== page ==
It kind of answered that question for me, because there was not one thing I wanted to do. In journalism, especially I think in features, you get the chance to really explore a bunch of different lives. (And if that fails, you just read a lot of fiction.)

Q: You wanted to be a journalist from a young age, and you worked at the student newspapers in high school and at Yale University, but your degree is in neuroscience. How did that jump from science to arts and culture — which people often think are opposite sides of a coin — happen for you?

I think the bigger question is how I got into neuroscience, honestly, because that was the one that came out of left field. I had been doing writing and literature my whole life. The thing that attracted me to neuroscience was basically trying to get as intimate as possible with people’s minds and the different ways that people think and live. People are so incredibly different, and again, it was just about accessing different lives.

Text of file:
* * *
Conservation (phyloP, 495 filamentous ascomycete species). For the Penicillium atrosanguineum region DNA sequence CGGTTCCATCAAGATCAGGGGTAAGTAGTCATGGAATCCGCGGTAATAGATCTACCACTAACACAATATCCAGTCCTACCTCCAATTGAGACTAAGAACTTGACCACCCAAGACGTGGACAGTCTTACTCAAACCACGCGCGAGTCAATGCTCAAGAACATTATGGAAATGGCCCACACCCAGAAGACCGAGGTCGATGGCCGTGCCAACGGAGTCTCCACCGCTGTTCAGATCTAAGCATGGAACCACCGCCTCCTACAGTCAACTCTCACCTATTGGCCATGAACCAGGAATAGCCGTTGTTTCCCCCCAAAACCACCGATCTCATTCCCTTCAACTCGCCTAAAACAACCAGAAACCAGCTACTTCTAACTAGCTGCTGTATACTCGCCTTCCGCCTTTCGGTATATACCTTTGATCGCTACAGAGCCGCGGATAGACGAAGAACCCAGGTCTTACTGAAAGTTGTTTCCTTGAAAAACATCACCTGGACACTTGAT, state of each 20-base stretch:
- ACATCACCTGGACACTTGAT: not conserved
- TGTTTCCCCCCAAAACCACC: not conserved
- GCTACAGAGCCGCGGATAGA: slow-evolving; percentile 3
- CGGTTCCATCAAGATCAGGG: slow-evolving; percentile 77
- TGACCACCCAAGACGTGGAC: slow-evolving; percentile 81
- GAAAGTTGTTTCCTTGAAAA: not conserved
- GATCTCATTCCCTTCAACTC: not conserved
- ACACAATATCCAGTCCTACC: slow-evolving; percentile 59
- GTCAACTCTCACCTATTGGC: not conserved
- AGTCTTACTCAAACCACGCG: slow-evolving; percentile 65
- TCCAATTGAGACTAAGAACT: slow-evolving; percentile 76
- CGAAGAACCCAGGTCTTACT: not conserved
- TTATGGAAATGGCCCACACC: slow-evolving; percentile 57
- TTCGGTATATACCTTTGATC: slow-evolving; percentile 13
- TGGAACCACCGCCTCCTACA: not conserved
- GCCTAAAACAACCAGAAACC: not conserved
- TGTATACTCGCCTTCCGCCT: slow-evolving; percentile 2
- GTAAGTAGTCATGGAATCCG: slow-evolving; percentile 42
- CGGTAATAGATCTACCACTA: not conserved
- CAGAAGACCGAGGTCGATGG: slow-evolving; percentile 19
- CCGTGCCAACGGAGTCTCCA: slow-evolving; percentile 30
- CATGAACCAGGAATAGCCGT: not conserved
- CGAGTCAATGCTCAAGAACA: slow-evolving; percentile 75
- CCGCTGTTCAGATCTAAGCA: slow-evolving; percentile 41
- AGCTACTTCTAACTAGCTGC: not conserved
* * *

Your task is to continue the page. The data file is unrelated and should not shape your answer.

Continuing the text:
Neuroscience was one way of understanding that. That certainly informed a lot of the ways that I think about people, but the realization came eventually that as much as you can dig into the details, get down to the neurons of how people think, you don’t really get any access to the real reasons why they do stuff until you talk to them.

That seems like an obvious thing, but I think when you marry those two ideas, you really get to the core of what makes us all the same and what makes us so wildly different.

Q: How did you become interested in travel writing specifically?

Travel has just always been a part of my life. I kind of grew up on the road. My mother has a really hard time staying in one place, and I guess she kind of infected me with the bug, because ever since we were very young, we’ve just been traveling all over the place — usually by car, usually across the entire United States, and usually with the car packed full of all of our belongings and barely enough money to get where we’re going.